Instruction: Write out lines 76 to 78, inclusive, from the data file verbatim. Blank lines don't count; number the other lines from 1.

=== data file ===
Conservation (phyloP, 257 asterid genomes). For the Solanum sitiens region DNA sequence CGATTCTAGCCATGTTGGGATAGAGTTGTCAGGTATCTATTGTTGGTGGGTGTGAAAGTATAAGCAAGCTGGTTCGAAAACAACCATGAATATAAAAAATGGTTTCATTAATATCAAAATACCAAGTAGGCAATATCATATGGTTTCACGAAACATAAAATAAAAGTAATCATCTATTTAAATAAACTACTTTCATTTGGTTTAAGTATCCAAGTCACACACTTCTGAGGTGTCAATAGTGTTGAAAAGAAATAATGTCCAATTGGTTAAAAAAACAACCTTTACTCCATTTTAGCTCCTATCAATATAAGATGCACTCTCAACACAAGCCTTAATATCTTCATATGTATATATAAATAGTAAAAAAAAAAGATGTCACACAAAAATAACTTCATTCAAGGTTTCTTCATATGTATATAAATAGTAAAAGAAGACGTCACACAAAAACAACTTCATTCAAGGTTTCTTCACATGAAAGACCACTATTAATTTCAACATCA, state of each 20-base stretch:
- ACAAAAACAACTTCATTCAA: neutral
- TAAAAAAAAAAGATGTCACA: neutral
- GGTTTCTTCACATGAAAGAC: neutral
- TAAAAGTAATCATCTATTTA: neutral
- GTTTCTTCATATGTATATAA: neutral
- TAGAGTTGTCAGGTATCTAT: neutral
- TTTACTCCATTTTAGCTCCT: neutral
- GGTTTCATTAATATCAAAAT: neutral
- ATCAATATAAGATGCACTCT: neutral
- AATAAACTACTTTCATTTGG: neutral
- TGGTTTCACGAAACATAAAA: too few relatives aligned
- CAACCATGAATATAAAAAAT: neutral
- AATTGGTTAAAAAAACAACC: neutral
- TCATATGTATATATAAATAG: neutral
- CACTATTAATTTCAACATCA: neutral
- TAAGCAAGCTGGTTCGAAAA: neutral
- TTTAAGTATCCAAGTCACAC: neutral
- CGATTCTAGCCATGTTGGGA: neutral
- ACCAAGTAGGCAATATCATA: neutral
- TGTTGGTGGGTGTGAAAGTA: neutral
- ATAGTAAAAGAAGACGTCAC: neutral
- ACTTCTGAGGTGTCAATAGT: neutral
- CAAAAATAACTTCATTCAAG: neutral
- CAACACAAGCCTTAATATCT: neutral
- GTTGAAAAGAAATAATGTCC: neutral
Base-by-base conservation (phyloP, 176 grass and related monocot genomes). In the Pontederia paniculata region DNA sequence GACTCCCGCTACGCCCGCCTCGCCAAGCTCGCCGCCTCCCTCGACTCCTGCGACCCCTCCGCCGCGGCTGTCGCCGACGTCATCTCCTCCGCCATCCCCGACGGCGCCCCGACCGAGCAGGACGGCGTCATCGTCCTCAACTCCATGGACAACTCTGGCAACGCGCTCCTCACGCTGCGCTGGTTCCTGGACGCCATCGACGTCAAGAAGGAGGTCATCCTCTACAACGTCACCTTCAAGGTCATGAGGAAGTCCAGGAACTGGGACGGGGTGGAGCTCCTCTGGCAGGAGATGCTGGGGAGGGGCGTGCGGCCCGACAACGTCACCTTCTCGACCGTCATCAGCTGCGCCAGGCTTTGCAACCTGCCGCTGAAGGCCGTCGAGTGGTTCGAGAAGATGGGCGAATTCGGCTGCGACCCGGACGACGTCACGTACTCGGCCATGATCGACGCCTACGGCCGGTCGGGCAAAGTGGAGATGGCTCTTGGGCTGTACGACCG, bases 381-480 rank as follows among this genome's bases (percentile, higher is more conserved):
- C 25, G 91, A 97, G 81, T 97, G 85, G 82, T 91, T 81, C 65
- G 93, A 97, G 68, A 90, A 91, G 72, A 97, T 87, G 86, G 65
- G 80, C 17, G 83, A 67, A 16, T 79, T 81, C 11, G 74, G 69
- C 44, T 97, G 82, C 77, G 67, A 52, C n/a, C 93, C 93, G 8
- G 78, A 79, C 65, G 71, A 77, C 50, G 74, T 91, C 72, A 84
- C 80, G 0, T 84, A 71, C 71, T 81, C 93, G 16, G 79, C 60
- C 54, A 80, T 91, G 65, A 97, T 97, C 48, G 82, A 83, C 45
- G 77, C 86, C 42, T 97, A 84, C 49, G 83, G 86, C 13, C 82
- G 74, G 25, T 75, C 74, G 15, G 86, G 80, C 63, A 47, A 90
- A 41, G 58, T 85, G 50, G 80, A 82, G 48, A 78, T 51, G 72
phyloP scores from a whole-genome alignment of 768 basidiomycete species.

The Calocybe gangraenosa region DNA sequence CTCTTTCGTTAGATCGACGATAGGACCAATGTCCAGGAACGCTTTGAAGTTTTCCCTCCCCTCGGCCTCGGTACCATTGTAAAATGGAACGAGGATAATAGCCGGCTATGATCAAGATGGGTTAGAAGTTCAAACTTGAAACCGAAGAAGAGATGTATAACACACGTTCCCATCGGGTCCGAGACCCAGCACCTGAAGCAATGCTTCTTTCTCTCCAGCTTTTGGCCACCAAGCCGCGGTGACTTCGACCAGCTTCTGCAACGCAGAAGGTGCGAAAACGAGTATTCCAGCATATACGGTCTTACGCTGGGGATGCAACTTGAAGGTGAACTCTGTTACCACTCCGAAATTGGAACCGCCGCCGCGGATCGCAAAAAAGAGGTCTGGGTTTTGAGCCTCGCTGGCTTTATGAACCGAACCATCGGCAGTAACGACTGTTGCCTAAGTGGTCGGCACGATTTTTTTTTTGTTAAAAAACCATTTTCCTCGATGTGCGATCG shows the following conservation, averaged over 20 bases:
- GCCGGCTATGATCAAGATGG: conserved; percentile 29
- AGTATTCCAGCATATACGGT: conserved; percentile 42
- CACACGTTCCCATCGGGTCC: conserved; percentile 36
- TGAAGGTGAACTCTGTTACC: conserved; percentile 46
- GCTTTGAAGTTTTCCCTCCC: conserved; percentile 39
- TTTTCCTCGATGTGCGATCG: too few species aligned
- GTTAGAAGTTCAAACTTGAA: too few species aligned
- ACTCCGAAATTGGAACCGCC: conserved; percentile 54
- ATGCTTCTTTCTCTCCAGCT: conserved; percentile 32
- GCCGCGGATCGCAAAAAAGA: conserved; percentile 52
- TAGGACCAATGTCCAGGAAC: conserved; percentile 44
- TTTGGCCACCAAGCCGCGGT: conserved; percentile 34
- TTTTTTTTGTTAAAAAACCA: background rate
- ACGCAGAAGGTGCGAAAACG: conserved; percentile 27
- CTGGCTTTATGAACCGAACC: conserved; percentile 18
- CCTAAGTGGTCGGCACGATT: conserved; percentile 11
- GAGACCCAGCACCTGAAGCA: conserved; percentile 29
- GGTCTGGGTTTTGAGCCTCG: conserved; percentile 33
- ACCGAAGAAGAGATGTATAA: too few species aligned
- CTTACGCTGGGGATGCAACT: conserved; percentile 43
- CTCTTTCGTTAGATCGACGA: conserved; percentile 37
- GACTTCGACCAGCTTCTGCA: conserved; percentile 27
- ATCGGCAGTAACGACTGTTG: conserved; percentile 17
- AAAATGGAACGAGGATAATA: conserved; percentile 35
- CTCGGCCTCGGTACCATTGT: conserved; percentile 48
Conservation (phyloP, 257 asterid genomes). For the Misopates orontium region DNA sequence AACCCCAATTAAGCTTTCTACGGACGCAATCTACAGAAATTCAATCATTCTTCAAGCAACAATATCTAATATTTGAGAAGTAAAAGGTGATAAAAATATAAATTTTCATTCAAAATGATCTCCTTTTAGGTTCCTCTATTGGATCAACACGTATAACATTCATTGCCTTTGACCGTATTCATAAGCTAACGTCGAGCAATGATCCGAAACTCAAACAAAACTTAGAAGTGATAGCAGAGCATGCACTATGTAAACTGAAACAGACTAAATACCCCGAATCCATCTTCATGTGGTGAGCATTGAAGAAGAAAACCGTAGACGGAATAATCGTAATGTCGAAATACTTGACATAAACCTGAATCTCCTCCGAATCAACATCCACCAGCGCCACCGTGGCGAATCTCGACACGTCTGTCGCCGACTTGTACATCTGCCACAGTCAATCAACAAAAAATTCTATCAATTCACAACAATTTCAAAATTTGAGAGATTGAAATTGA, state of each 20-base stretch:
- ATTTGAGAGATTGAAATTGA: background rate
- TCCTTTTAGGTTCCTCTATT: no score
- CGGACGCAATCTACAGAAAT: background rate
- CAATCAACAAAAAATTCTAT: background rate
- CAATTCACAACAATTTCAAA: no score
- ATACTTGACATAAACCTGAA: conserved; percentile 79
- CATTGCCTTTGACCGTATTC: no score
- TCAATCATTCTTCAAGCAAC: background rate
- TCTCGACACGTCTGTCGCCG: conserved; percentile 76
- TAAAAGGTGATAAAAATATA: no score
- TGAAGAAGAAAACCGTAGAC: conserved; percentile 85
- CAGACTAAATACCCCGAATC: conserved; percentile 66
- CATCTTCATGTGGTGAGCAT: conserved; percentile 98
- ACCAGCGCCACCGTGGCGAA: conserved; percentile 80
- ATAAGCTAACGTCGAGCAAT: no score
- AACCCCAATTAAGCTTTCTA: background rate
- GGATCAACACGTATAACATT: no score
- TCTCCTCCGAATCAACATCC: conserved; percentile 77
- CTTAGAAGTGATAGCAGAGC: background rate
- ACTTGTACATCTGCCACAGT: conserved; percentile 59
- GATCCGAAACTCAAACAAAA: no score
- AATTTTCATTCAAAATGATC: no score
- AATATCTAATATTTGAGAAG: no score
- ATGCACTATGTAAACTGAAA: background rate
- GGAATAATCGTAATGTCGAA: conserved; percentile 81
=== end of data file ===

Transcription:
- TGAAGAAGAAAACCGTAGAC: conserved; percentile 85
- CAGACTAAATACCCCGAATC: conserved; percentile 66
- CATCTTCATGTGGTGAGCAT: conserved; percentile 98